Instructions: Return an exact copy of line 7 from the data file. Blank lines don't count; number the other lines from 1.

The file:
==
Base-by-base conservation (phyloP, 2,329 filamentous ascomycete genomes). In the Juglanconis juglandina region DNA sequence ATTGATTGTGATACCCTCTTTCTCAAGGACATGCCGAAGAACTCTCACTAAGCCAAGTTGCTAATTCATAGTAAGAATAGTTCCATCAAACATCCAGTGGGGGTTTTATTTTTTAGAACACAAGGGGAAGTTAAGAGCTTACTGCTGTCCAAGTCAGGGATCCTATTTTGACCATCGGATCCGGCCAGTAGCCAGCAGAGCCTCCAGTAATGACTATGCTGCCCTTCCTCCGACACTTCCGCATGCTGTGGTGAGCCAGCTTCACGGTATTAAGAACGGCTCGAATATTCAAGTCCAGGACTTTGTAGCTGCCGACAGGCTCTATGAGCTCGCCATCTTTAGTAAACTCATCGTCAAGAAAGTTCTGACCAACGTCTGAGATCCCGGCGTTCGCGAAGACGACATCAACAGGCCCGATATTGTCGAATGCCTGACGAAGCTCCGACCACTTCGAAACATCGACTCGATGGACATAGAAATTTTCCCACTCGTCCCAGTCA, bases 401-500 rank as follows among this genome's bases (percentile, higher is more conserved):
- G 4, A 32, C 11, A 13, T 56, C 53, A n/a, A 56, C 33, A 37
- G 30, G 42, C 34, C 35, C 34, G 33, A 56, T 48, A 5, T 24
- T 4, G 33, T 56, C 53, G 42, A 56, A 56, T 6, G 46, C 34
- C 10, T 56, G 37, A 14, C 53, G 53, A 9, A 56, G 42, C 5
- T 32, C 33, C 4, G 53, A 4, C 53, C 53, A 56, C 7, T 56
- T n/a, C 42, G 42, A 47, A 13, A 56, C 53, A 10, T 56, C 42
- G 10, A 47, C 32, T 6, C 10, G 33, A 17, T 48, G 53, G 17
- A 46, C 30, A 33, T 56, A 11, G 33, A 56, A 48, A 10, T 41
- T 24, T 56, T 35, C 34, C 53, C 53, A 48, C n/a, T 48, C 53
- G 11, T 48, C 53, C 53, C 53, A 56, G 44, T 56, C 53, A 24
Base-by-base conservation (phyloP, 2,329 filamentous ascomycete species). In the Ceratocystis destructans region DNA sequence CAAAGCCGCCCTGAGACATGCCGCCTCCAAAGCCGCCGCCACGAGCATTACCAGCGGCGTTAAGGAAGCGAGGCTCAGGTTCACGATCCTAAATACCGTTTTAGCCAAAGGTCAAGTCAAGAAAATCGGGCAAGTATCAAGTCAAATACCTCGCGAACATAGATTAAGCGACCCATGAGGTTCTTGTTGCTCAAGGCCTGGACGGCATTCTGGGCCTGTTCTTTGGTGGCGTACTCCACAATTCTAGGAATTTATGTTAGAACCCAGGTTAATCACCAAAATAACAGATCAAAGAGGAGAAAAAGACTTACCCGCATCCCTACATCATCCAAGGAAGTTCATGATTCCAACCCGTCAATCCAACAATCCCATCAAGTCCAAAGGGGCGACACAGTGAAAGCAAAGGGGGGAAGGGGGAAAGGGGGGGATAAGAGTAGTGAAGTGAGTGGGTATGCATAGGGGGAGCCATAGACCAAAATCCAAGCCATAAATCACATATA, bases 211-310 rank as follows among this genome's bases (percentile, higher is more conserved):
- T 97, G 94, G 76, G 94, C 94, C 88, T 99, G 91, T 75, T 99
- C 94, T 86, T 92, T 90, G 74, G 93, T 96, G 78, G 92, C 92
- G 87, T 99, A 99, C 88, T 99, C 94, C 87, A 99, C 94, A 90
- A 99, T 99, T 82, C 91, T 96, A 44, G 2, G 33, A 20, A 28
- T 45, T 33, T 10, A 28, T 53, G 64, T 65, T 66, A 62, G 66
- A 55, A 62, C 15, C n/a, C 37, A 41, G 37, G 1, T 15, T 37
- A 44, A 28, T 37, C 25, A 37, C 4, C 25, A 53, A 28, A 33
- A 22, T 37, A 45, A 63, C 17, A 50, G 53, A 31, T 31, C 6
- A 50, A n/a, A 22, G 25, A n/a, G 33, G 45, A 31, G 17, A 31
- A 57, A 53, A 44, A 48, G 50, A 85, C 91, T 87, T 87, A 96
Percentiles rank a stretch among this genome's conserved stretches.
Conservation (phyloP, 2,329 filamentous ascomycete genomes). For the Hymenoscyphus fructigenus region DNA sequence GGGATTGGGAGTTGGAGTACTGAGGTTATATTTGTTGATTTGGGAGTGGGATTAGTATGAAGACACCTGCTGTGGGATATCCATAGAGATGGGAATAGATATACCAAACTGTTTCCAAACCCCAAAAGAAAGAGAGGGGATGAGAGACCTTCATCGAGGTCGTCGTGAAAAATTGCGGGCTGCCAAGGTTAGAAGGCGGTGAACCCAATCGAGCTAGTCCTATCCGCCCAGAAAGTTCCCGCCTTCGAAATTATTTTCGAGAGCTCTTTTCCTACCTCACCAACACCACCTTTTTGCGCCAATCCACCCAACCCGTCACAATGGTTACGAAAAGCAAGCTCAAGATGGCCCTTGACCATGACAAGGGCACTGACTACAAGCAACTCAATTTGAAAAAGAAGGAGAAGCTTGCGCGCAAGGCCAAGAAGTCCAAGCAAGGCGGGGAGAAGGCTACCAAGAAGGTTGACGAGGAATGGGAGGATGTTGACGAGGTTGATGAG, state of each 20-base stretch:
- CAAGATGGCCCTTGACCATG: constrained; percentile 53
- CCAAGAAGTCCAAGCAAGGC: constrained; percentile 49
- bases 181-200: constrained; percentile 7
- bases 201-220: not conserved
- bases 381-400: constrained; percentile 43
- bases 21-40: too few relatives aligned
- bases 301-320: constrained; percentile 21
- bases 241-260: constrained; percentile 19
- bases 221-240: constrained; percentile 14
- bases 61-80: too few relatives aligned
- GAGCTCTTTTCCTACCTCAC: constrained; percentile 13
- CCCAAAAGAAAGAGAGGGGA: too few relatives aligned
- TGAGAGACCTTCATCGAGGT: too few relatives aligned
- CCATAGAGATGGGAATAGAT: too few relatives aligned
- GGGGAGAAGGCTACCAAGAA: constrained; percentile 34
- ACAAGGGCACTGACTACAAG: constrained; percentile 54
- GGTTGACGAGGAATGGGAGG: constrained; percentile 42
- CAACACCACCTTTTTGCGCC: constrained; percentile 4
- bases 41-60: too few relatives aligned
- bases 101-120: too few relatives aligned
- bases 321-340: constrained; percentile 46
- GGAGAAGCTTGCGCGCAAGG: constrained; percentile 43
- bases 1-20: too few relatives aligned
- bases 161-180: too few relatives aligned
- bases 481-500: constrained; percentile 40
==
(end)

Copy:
- T n/a, C 42, G 42, A 47, A 13, A 56, C 53, A 10, T 56, C 42